A key House subcommittee has approved administration proposals that would increase the level of health and domestic aid to El Salvador by nearly $20 million before Oct. 1.

However, the House appropriations subcommittee on foreign operations, chaired by Rep. Clarence D. Long (D-Md.), attached a variety of conditions that reflect congressional skepticism of the Salvadoran government's conduct of such non-military affairs.

The action clears the way for the Agency for International Development's "reprogramming" actions giving $3.4 million in computers and technical assistance to Salvadoran election officials and adding $16 million and redirecting $9 million in health grants for the strife-torn country.

A senior official in the State Department's Latin American Affairs bureau said yesterday that the administration has no objection to the committee's constraints. "The concerns expressed by the subcommittee are concerns we can accommodate," he said.

The conditions include that:

* Salvadoran elections, currently planned for next year, "be open to all parties, regardless of political philosophy"--a phrase that presumably includes the rebel forces in El Salvador. The rebels boycotted the March, 1982, elections and unsuccessfully tried to discourage voting.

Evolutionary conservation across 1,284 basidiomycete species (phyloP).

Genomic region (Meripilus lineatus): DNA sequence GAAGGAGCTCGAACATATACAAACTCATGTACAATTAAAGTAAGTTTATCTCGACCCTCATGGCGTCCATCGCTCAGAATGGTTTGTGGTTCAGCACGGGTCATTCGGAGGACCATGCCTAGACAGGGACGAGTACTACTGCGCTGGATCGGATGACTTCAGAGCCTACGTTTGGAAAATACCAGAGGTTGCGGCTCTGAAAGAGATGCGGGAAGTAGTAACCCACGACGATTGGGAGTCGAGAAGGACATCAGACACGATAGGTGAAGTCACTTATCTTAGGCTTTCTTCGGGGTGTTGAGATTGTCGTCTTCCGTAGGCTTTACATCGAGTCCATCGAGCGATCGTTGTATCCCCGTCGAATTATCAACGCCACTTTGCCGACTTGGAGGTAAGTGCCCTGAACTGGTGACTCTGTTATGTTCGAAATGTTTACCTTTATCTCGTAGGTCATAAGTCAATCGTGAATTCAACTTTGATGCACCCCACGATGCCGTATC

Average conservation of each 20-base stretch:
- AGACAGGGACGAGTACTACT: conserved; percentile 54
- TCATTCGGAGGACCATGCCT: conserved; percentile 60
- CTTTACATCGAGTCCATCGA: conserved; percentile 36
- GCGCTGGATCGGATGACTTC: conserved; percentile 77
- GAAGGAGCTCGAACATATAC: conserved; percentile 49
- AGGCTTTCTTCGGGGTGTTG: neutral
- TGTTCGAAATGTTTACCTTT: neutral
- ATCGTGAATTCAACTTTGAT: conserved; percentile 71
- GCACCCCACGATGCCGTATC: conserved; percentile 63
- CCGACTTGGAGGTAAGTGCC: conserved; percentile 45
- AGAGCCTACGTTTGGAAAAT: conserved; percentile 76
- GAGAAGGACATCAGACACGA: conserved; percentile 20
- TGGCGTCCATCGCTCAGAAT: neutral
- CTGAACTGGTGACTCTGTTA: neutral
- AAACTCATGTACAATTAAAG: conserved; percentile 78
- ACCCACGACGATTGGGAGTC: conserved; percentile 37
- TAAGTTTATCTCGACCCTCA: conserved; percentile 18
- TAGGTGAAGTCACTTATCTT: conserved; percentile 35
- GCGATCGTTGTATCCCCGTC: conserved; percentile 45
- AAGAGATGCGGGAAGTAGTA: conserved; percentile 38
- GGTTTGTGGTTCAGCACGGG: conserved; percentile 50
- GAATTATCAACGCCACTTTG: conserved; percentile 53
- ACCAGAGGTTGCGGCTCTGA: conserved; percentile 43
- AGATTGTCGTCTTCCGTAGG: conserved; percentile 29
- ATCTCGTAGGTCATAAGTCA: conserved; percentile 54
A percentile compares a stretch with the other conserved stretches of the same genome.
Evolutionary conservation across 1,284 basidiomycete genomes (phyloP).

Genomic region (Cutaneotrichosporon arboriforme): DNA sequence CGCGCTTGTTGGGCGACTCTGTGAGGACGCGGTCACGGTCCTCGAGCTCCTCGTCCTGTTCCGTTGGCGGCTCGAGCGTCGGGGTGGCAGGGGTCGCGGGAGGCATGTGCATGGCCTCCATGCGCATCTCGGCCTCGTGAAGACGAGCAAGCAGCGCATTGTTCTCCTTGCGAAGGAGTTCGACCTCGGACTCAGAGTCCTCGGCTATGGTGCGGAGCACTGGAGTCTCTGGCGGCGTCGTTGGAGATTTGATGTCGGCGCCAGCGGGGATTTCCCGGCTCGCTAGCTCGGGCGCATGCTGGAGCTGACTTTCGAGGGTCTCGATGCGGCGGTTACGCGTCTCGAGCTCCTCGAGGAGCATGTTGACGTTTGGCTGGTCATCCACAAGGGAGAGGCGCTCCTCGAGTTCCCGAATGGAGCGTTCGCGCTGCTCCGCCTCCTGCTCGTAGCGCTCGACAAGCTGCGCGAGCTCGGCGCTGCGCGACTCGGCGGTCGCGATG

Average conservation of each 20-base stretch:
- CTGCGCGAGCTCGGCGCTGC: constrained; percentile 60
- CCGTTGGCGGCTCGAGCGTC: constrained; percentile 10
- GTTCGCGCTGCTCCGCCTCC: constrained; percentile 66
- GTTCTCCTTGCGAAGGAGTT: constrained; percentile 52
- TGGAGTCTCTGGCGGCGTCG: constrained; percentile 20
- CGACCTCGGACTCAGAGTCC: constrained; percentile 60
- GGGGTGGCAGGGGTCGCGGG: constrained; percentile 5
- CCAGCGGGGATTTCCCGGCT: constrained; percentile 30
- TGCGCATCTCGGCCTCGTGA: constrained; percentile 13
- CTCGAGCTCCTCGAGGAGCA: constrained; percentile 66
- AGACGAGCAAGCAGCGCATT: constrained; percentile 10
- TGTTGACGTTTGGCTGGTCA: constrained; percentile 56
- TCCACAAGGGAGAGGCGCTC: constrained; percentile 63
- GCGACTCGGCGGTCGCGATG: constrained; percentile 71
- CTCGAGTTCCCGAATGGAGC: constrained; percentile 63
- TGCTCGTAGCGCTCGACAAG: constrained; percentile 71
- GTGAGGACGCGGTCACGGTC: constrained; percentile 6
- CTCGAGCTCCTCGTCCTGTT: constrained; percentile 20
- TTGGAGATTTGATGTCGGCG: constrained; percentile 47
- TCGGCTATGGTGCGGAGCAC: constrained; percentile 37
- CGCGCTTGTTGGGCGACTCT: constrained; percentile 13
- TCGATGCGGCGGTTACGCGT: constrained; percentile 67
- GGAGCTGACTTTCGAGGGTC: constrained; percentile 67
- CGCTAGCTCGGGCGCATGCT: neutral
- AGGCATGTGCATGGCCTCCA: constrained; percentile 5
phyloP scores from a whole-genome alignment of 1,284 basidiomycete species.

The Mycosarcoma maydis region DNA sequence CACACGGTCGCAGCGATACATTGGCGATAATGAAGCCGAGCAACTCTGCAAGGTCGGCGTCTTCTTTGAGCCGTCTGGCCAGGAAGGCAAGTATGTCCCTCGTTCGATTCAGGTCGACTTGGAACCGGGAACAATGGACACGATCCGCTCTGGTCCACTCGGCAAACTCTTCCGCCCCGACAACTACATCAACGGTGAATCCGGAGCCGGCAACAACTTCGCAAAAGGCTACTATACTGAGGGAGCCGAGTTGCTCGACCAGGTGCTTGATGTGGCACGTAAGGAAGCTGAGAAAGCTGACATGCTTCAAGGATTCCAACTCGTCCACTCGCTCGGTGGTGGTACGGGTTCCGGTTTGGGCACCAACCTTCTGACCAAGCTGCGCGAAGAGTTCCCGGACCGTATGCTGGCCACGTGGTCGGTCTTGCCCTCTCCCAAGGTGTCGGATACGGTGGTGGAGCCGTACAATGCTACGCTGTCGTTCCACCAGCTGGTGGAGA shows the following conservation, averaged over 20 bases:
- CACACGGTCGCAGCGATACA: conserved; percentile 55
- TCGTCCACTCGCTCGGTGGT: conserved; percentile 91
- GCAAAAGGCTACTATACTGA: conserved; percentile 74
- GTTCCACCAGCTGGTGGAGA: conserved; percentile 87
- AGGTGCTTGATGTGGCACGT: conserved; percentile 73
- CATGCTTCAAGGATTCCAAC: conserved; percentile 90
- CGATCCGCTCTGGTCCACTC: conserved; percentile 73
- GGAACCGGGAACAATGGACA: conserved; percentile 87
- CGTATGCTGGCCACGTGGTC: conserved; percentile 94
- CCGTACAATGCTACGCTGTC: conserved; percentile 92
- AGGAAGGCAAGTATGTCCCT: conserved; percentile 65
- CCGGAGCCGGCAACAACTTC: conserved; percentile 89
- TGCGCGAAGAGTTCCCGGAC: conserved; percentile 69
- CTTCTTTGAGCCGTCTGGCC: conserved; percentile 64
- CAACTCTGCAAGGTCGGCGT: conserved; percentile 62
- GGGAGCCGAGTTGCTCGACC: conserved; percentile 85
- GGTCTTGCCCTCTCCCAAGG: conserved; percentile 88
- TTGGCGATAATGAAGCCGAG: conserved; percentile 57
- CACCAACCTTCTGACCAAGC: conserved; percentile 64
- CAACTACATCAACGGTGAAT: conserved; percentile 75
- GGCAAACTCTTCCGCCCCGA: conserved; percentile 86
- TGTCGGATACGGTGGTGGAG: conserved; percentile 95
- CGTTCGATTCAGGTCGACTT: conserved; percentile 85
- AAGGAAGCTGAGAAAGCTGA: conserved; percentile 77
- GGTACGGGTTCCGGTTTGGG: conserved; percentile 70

* "Access to the media . . . be provided to all registered candidates and that procedures . . . be developed to ensure the secrecy of the ballot and an honest and full count of the vote."

* AID establish an independent oversight commission to "examine the overall health needs of the people of El Salvador and review and evaluate existing and proposed AID health programs."

* The commission "recommend measures to ensure . . . that medical and health care personnel not be subject to harassment, illegal arrest or disappearance."

One official familiar with the committee's stipulations said that they are partially the result of reports offered by a private group of scientific and medical personnel.

That group documented instances of harassment of medical workers and questioned the adequacy of medical training, particularly since the closure of the medical school of the University of San Salvador.